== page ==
James Chalmers (missionary)
James Chalmers was born in a small town called Ardrishaig, Argyleshire, Scotland, the only son of an Aberdonian stonemason. The family moved to Inverary when James was seven. There he went to the local school, and then to grammar school for about a year when he was 13. Then he was employed in a lawyer's office at Inverary, and before he was 20 decided to become a missionary. In 1861, he joined the Glasgow City Mission as an evangelist. Here he met the Samoan missionary, George Turner, who suggested he apply as a missionary candidate. Eight months later, the London Missionary Society sent him to Cheshunt College near London to carry on his studies. He was a good student, though not a brilliant one, and was already showing capacities for leadership. He was also always ready for practical jokes. On 17 October 1865 he was married to Jane Hercus and two days later was ordained to the Christian ministry. It had been decided that he should go to the South Pacific island of Rarotonga in the Cook Islands, although he had hoped to work in Africa.
On 4 January 1866 Chalmers sailed in the missionary ship John Williams to Australia, where he arrived in May. After a stay of three months, he left for the New Hebrides (now Vanuatu). The ship ran onto an uncharted rock and had to go back to Sydney to be repaired. It sailed again and was wrecked in January, though all on board were saved. He arrived at Rarotonga on 20 May 1867.
Chalmers was initially disappointed to find the island partially Christianized, but soon found there was much work to be done. There was much work to be done in fighting drunkenness and in directing the natives' energies into wiser practices. He learned the language, did much teaching, and became personally popular. His Raratongan name was Tamate. Chalmers also produced a monthly newspaper. He gained much experience which was to be used in his later work, but he felt a strong urge to devote his life to less-tutored men.
In 1877, Chalmers had his desire for pioneering work fulfilled and was sent to New Guinea, then an almost-unknown land. He and his wife arrived at Port Moresby on 22 October 1877. During the next nine years he explored much of southern New Guinea in dangerous conditions, and was everywhere the peacemaker. In 1885, Work and Adventure in New Guinea 1877 to 1885, which he wrote in collaboration with W. Wyatt Gill, was published in London. Next appeared Adventures in New Guinea (1886) and Pioneering in New Guinea (1887) solely by Chalmers. A year's leave in Great Britain (1886-7) generated much interest in his work.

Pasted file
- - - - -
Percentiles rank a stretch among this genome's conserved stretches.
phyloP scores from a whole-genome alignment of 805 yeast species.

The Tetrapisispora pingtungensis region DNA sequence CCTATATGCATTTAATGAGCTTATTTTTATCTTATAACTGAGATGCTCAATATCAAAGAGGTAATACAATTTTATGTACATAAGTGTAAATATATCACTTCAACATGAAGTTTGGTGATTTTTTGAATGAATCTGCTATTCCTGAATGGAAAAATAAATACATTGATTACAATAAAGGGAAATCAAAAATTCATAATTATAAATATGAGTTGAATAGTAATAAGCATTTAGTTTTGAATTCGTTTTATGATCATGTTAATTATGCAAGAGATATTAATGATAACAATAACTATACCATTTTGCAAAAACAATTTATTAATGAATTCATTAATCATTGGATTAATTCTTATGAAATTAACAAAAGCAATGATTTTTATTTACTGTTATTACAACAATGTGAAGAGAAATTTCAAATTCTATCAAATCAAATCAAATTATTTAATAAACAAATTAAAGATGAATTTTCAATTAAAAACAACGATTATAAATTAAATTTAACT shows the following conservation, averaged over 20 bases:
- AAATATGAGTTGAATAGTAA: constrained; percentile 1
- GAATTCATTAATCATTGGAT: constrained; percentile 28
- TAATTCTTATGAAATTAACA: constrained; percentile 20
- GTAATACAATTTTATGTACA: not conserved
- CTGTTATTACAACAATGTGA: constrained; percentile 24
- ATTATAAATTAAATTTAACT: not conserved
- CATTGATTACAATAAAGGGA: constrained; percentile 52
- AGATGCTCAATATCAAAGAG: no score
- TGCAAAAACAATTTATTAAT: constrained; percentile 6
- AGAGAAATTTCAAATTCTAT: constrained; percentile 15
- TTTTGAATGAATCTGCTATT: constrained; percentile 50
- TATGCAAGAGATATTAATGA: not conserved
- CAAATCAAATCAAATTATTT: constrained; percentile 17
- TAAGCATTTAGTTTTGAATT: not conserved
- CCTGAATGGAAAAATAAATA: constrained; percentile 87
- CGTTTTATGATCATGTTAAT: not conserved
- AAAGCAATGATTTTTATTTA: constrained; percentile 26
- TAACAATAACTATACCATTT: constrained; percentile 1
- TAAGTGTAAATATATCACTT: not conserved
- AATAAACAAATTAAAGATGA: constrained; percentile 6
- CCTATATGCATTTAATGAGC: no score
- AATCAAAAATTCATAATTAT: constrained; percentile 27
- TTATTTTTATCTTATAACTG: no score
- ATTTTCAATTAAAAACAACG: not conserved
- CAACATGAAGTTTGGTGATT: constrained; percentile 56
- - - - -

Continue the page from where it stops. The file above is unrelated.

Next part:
After Chalmers' return to New Guinea, he did a great deal of exploring and gained a detailed knowledge of much of the country and its inhabitants. When British New Guinea was made a colony in 1888, Chalmers and his fellow missionary, the Rev. William G. Lawes, explained to the chiefs the meaning of the functions that were held. It had been decided that the colony should be governed in the best interests of the natives. It was no doubt largely the influence of the missionaries that made it illegal both to deport natives and to introduce intoxicants, fire-arms, and explosives. In 1893, Chalmers explored part of the Fly River in a steam launch, but found the natives extremely hostile. He had another furlough in 1894-5 and did much speaking in Great Britain. He also published Pioneer Life and Work in New Guinea 1877-1894 (1895), which contained a considerable amount of material from earlier books. Back at his work in 1896, Chalmers was anxious to further explore the Fly River and established himself for some time at Saguane off the Fly River delta. His last station was Daru. In April 1900 he was joined by a young missionary, the Rev. Oliver F. Tomkins (4th son of Reverend Tomkins, United Reformed Church, Princes St Norwich - a plaque is situated in the church to Oliver's memory). A year later, he was on a vessel with Tomkins near Goaribari Island, and was visited by natives who appeared to be in a dangerous mood. Chalmers resolved to go ashore and Tomkins insisted on going with him. Both men were murdered and eaten by the natives on 8 April 1901. There is a stained glass window to their memory in the college chapel at Vatorato. He is also included on a stain glass window in the eltham college chapel in Mottingham, England.
Chalmers' first wife died on 20 February 1879. In 1888 he married Sarah Elizabeth Harrison, a widow who had been a childhood friend of his first wife. She died in 1900. There were no children by either marriage.
- Patricia A. Prendergast, 'Chalmers, James (1841 - 1901)', Australian Dictionary of Biography, Volume 3, MUP, 1969, pp 375–376
- Serle, Percival (1949). "Chalmers, James". Dictionary of Australian Biography. Sydney: Angus and Robertson.
- Richard Lovett, James Chalmers: His Autobiography and Letters (London: Religious Tract Society, 1903).